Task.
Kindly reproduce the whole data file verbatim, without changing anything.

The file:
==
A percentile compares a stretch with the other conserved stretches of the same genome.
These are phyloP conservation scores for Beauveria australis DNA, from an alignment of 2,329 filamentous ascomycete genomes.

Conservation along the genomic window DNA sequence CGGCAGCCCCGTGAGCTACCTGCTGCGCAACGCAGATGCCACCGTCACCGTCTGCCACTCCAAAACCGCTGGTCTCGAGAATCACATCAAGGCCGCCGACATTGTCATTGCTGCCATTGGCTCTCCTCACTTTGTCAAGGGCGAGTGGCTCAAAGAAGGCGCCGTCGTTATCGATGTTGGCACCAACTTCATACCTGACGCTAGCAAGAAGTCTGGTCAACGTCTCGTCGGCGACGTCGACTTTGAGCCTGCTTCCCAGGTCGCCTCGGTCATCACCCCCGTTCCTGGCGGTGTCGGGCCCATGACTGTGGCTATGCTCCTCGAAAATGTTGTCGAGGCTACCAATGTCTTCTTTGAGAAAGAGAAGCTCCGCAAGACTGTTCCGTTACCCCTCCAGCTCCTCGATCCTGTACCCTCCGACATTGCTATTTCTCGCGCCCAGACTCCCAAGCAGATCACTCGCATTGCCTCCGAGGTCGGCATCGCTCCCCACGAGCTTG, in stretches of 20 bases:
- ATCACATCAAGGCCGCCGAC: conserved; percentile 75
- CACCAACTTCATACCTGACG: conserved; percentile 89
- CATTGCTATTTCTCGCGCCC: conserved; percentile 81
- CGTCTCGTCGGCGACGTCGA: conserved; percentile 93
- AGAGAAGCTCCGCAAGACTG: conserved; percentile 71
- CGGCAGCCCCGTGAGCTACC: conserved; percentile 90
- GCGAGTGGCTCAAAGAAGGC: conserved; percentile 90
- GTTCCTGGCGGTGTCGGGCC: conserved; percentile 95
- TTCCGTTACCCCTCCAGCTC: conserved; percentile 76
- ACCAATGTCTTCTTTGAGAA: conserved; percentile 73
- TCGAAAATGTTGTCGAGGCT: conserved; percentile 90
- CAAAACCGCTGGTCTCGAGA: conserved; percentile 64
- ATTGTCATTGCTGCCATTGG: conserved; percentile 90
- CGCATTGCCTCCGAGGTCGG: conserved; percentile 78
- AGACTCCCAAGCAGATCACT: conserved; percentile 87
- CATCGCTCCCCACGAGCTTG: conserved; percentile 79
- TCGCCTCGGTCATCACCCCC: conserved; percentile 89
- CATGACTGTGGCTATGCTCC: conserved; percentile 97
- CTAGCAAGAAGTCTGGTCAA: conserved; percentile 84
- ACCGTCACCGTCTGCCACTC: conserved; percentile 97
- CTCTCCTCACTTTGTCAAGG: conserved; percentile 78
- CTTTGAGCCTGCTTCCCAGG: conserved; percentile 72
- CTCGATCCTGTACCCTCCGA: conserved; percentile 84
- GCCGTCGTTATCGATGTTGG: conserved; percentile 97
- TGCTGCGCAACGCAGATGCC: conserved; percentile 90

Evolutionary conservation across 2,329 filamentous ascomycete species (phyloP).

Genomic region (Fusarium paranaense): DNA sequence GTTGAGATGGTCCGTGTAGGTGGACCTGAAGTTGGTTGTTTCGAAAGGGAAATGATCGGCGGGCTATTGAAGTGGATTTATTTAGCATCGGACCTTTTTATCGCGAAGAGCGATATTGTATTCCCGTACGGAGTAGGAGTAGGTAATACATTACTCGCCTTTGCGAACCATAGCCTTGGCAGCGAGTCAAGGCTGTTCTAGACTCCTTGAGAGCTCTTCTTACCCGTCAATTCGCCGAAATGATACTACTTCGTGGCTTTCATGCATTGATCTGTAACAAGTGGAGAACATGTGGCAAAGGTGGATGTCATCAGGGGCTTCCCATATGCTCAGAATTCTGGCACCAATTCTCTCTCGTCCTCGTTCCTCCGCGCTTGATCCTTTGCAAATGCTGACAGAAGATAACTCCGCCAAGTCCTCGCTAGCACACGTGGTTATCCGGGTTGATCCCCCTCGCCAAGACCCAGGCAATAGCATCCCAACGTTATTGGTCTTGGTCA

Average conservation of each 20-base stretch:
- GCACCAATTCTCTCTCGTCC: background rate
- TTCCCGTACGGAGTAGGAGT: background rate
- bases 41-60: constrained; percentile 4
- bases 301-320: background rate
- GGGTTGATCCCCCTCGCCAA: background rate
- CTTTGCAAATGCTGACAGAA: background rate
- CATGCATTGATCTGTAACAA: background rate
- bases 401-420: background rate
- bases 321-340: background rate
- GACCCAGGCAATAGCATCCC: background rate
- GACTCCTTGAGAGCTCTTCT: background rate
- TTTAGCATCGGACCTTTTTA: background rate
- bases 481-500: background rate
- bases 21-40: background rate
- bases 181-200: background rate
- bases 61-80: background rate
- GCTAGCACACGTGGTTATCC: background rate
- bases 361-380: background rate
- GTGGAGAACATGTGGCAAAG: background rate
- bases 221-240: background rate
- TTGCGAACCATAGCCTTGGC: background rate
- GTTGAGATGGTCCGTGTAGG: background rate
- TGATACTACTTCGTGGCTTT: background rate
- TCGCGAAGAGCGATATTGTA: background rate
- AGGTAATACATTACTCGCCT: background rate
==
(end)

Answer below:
A percentile compares a stretch with the other conserved stretches of the same genome.
These are phyloP conservation scores for Beauveria australis DNA, from an alignment of 2,329 filamentous ascomycete genomes.

Conservation along the genomic window DNA sequence CGGCAGCCCCGTGAGCTACCTGCTGCGCAACGCAGATGCCACCGTCACCGTCTGCCACTCCAAAACCGCTGGTCTCGAGAATCACATCAAGGCCGCCGACATTGTCATTGCTGCCATTGGCTCTCCTCACTTTGTCAAGGGCGAGTGGCTCAAAGAAGGCGCCGTCGTTATCGATGTTGGCACCAACTTCATACCTGACGCTAGCAAGAAGTCTGGTCAACGTCTCGTCGGCGACGTCGACTTTGAGCCTGCTTCCCAGGTCGCCTCGGTCATCACCCCCGTTCCTGGCGGTGTCGGGCCCATGACTGTGGCTATGCTCCTCGAAAATGTTGTCGAGGCTACCAATGTCTTCTTTGAGAAAGAGAAGCTCCGCAAGACTGTTCCGTTACCCCTCCAGCTCCTCGATCCTGTACCCTCCGACATTGCTATTTCTCGCGCCCAGACTCCCAAGCAGATCACTCGCATTGCCTCCGAGGTCGGCATCGCTCCCCACGAGCTTG, in stretches of 20 bases:
- ATCACATCAAGGCCGCCGAC: conserved; percentile 75
- CACCAACTTCATACCTGACG: conserved; percentile 89
- CATTGCTATTTCTCGCGCCC: conserved; percentile 81
- CGTCTCGTCGGCGACGTCGA: conserved; percentile 93
- AGAGAAGCTCCGCAAGACTG: conserved; percentile 71
- CGGCAGCCCCGTGAGCTACC: conserved; percentile 90
- GCGAGTGGCTCAAAGAAGGC: conserved; percentile 90
- GTTCCTGGCGGTGTCGGGCC: conserved; percentile 95
- TTCCGTTACCCCTCCAGCTC: conserved; percentile 76
- ACCAATGTCTTCTTTGAGAA: conserved; percentile 73
- TCGAAAATGTTGTCGAGGCT: conserved; percentile 90
- CAAAACCGCTGGTCTCGAGA: conserved; percentile 64
- ATTGTCATTGCTGCCATTGG: conserved; percentile 90
- CGCATTGCCTCCGAGGTCGG: conserved; percentile 78
- AGACTCCCAAGCAGATCACT: conserved; percentile 87
- CATCGCTCCCCACGAGCTTG: conserved; percentile 79
- TCGCCTCGGTCATCACCCCC: conserved; percentile 89
- CATGACTGTGGCTATGCTCC: conserved; percentile 97
- CTAGCAAGAAGTCTGGTCAA: conserved; percentile 84
- ACCGTCACCGTCTGCCACTC: conserved; percentile 97
- CTCTCCTCACTTTGTCAAGG: conserved; percentile 78
- CTTTGAGCCTGCTTCCCAGG: conserved; percentile 72
- CTCGATCCTGTACCCTCCGA: conserved; percentile 84
- GCCGTCGTTATCGATGTTGG: conserved; percentile 97
- TGCTGCGCAACGCAGATGCC: conserved; percentile 90

Evolutionary conservation across 2,329 filamentous ascomycete species (phyloP).

Genomic region (Fusarium paranaense): DNA sequence GTTGAGATGGTCCGTGTAGGTGGACCTGAAGTTGGTTGTTTCGAAAGGGAAATGATCGGCGGGCTATTGAAGTGGATTTATTTAGCATCGGACCTTTTTATCGCGAAGAGCGATATTGTATTCCCGTACGGAGTAGGAGTAGGTAATACATTACTCGCCTTTGCGAACCATAGCCTTGGCAGCGAGTCAAGGCTGTTCTAGACTCCTTGAGAGCTCTTCTTACCCGTCAATTCGCCGAAATGATACTACTTCGTGGCTTTCATGCATTGATCTGTAACAAGTGGAGAACATGTGGCAAAGGTGGATGTCATCAGGGGCTTCCCATATGCTCAGAATTCTGGCACCAATTCTCTCTCGTCCTCGTTCCTCCGCGCTTGATCCTTTGCAAATGCTGACAGAAGATAACTCCGCCAAGTCCTCGCTAGCACACGTGGTTATCCGGGTTGATCCCCCTCGCCAAGACCCAGGCAATAGCATCCCAACGTTATTGGTCTTGGTCA

Average conservation of each 20-base stretch:
- GCACCAATTCTCTCTCGTCC: background rate
- TTCCCGTACGGAGTAGGAGT: background rate
- bases 41-60: constrained; percentile 4
- bases 301-320: background rate
- GGGTTGATCCCCCTCGCCAA: background rate
- CTTTGCAAATGCTGACAGAA: background rate
- CATGCATTGATCTGTAACAA: background rate
- bases 401-420: background rate
- bases 321-340: background rate
- GACCCAGGCAATAGCATCCC: background rate
- GACTCCTTGAGAGCTCTTCT: background rate
- TTTAGCATCGGACCTTTTTA: background rate
- bases 481-500: background rate
- bases 21-40: background rate
- bases 181-200: background rate
- bases 61-80: background rate
- GCTAGCACACGTGGTTATCC: background rate
- bases 361-380: background rate
- GTGGAGAACATGTGGCAAAG: background rate
- bases 221-240: background rate
- TTGCGAACCATAGCCTTGGC: background rate
- GTTGAGATGGTCCGTGTAGG: background rate
- TGATACTACTTCGTGGCTTT: background rate
- TCGCGAAGAGCGATATTGTA: background rate
- AGGTAATACATTACTCGCCT: background rate